Located in the very middle of the Italian countryside, somewhere between the university town of Pavia, and the bustling city of Milan, you’ll see it. Rising out of the landscape; ornate architecture and beautiful façades in an area known as Lombardy (or ‘Lombardia’ in Italian). Nestled in the heart of rice fields, Certosa di Pavia is a centuries-old monastery, and may well be one of the most beautiful ecclesiastical buildings in Europe, if not the world…
A Brief History of Certosa di Pavia Monastery
First built as a family mausoleum and monastery for Gian Galeazzo Visconti, the First Duke of Milan, Certosa di Pavia was constructed in the family’s hunting grounds in the Western part of Lombardy. Although work started as early as 1396, the building was such an undertaking the construction did not end until 1507.
The first architect was Bernardo da Venezia (who also designed nearby Pavia Castle) and the interior was designed to mimic that of iconic (and closeby) Milan Cathedral. The entire complex of buildings included monks for the cells (each cell has its own gardens), two sets of cloisters, a pharmacy (the shop still sells a large array of herbal teas today), and cellars. Apart from rice, the surrounding countryside is filled with vineyards and farmland.
The first inhabitants of the Certosa (Charterhouse in English, Chartreuse in French) were an order of Carthusian monks. They lived in the maze of complex buildings until 1782 when they were forced to leave under the orders of Austrian Emperor Joseph II. Other orders of Monks lived in the buildings until the Cistercian order arrived in the 1960s. The monks still live and work onsite to this day.
Things to see at Certosa di Pavia
The Church Interior & Façade
Of course, the main reason that people make the 8km trip north of the university city of Pavia is to see this beautiful church! While construction started at the end of the late Gothic era, completion was in the Renaissance era.
This means that when you head to the site, you can expect to enjoy a beautiful blend of the Gothic meeting one of the most renowned and beautiful examples of Renaissance architecture in all of Italy, altogether making the building even more enchanting.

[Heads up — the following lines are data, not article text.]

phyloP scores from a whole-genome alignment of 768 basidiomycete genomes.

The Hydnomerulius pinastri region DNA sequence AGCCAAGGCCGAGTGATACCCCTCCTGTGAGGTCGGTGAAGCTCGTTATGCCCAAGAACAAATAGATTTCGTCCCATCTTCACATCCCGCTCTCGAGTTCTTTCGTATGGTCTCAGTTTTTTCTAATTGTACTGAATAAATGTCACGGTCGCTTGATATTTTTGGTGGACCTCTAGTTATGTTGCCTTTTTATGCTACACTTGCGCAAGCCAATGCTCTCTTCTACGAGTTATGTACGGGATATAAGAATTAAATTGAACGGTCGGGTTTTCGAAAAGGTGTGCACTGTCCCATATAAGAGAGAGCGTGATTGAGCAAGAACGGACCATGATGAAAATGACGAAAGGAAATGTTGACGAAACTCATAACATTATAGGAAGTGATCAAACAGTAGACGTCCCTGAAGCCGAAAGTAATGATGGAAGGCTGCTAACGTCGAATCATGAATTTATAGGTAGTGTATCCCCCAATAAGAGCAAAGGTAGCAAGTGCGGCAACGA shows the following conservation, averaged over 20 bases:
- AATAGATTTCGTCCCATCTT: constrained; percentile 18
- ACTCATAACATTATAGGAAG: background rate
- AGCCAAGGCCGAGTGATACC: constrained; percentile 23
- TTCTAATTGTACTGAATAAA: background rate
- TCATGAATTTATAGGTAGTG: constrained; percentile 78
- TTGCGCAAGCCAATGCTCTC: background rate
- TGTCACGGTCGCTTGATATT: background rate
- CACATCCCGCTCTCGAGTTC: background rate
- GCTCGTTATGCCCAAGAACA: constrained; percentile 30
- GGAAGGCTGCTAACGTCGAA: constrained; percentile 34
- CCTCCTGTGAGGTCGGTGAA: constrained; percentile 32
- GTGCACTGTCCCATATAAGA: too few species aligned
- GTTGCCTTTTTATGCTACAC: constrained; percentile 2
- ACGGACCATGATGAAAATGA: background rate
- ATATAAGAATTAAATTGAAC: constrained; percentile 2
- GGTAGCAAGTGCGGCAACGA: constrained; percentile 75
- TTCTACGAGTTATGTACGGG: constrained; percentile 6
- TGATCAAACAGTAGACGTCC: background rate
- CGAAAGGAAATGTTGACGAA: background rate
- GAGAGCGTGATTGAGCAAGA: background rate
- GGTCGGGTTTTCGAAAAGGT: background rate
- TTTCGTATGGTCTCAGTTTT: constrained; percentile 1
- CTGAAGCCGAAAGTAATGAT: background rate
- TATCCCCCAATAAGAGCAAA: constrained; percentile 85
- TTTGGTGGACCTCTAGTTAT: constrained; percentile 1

On the front façade of the church, you’ll see carvings and reliefs, all intricately detailed and all worth stopping to admire. To the interior, ornately painted frescoes, wood carvings and small chapels are abundant. One central nave is the main focus of the church, and a wander down its aisles is quite literally akin to stepping back in time.
Rest of the Monastery
The only way you can see the rest of the monastery is by guided tour. Although tours only run in Italian, they’re totally worth your time as they take you to see some of the complex’s hidden treasures. These include a fresco by Bergognone in the church transept, the choir’s wood carving, and the two cloisters decorated with terracotta detailing and are filled with blooming flowers in the summer months.
Museo della Certosa di Pavia (Museum & Art Gallery)
Due to its rich history, the monastery has picked up a fair few paintings, frescoes and sculptures over the years. Many of the Certosa’s impressive pieces are displayed in the free art gallery and museum and it’s totally worth a wander around. See plaster casts of friezes from the church’s façade, learn about the history of the area, and see religious paintings by some of the greatest artists of the middle ages.
Before leaving the complex, you should make sure to wander into the shop selling plenty of produce made by the monks that live at the monastery. There is a huge array of herbal teas, alcoholic beverages, soaps, and honey to name but a few things on offer.
Practical Advice and Tips for Visiting Certosa di Pavia
A trip to Certosa di Pavia is made that much simpler by the fact that there is a train station very nearby! Just a 1.5km walk from the monastery, along flat pathways, you’ll find a station by the name of Certosa di Pavia. Trains between Pavia and Milan stop regularly at this station and so you’ll find trains running multiple times a day.
Before actually boarding a train, check that it actually stops at this small station because many don’t! Aim to sit at the centre of the train as the platforms are short, the train stop is quick and if you’re not near a door when the train arrives in the station, you may well not make it to the exit in time…
Tickets cost just a few euro each way, and a visit inside the monastery itself is free (though, of course, donations are always welcome!) Photography and filming isn’t allowed anywhere inside the monastic buildings and your clothing must cover your shoulders and knees (this is especially important to remember during the incredibly hot summer months!)
The monastery is open every day apart from Monday and makes for an easy day trip from Pavia or Milan. Be warned that like many Italian establishments, the monastery is closed between the hours of 12:00 and 14:30. If you want to see more of the monastery (read the cloisters and plenty of the best stuff), then you must wait for a monk to allow you to pass through the iron gates at the front of the church.
Although the Cistercian order is a silent order of Monks, some brothers have been released from their vow for the sole purpose of giving guided tours. Although guided tours are in Italian only, tagging along on a tour is well worth it, if only to see more of the exquisite building!